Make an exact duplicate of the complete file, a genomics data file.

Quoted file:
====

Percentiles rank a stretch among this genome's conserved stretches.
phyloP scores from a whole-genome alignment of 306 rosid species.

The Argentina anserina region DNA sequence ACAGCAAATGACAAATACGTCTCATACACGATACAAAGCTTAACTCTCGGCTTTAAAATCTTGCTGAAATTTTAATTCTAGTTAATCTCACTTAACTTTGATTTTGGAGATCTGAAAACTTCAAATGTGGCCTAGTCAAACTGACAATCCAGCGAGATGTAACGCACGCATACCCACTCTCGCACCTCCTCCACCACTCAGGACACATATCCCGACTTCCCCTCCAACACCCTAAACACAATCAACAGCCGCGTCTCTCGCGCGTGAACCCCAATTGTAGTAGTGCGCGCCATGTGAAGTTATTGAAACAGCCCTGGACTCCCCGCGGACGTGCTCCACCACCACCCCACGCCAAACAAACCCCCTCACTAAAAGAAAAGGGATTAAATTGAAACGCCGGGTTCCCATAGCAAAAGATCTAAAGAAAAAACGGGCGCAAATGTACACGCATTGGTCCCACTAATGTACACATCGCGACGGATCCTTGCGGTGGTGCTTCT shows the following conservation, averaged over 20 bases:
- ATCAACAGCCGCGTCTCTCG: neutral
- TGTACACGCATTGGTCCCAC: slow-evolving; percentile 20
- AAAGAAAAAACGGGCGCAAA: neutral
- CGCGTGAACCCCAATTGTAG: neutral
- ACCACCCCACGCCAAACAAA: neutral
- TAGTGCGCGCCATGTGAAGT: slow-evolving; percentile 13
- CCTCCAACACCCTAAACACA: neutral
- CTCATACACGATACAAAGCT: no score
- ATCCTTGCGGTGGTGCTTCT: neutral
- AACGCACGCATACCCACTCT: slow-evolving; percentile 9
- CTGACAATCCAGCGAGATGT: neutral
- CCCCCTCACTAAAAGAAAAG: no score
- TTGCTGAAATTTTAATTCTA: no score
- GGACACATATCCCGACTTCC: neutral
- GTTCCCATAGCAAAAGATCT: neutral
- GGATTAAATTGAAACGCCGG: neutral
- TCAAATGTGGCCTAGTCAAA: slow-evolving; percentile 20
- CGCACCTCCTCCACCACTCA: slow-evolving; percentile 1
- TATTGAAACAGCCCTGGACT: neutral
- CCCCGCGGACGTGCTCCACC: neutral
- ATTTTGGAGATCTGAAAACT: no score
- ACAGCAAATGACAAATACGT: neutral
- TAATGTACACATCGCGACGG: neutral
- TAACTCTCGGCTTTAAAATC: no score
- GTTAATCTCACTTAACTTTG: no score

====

Percentiles rank a stretch among this genome's conserved stretches.
phyloP scores from a whole-genome alignment of 306 rosid species.

The Argentina anserina region DNA sequence ACAGCAAATGACAAATACGTCTCATACACGATACAAAGCTTAACTCTCGGCTTTAAAATCTTGCTGAAATTTTAATTCTAGTTAATCTCACTTAACTTTGATTTTGGAGATCTGAAAACTTCAAATGTGGCCTAGTCAAACTGACAATCCAGCGAGATGTAACGCACGCATACCCACTCTCGCACCTCCTCCACCACTCAGGACACATATCCCGACTTCCCCTCCAACACCCTAAACACAATCAACAGCCGCGTCTCTCGCGCGTGAACCCCAATTGTAGTAGTGCGCGCCATGTGAAGTTATTGAAACAGCCCTGGACTCCCCGCGGACGTGCTCCACCACCACCCCACGCCAAACAAACCCCCTCACTAAAAGAAAAGGGATTAAATTGAAACGCCGGGTTCCCATAGCAAAAGATCTAAAGAAAAAACGGGCGCAAATGTACACGCATTGGTCCCACTAATGTACACATCGCGACGGATCCTTGCGGTGGTGCTTCT shows the following conservation, averaged over 20 bases:
- ATCAACAGCCGCGTCTCTCG: neutral
- TGTACACGCATTGGTCCCAC: slow-evolving; percentile 20
- AAAGAAAAAACGGGCGCAAA: neutral
- CGCGTGAACCCCAATTGTAG: neutral
- ACCACCCCACGCCAAACAAA: neutral
- TAGTGCGCGCCATGTGAAGT: slow-evolving; percentile 13
- CCTCCAACACCCTAAACACA: neutral
- CTCATACACGATACAAAGCT: no score
- ATCCTTGCGGTGGTGCTTCT: neutral
- AACGCACGCATACCCACTCT: slow-evolving; percentile 9
- CTGACAATCCAGCGAGATGT: neutral
- CCCCCTCACTAAAAGAAAAG: no score
- TTGCTGAAATTTTAATTCTA: no score
- GGACACATATCCCGACTTCC: neutral
- GTTCCCATAGCAAAAGATCT: neutral
- GGATTAAATTGAAACGCCGG: neutral
- TCAAATGTGGCCTAGTCAAA: slow-evolving; percentile 20
- CGCACCTCCTCCACCACTCA: slow-evolving; percentile 1
- TATTGAAACAGCCCTGGACT: neutral
- CCCCGCGGACGTGCTCCACC: neutral
- ATTTTGGAGATCTGAAAACT: no score
- ACAGCAAATGACAAATACGT: neutral
- TAATGTACACATCGCGACGG: neutral
- TAACTCTCGGCTTTAAAATC: no score
- GTTAATCTCACTTAACTTTG: no score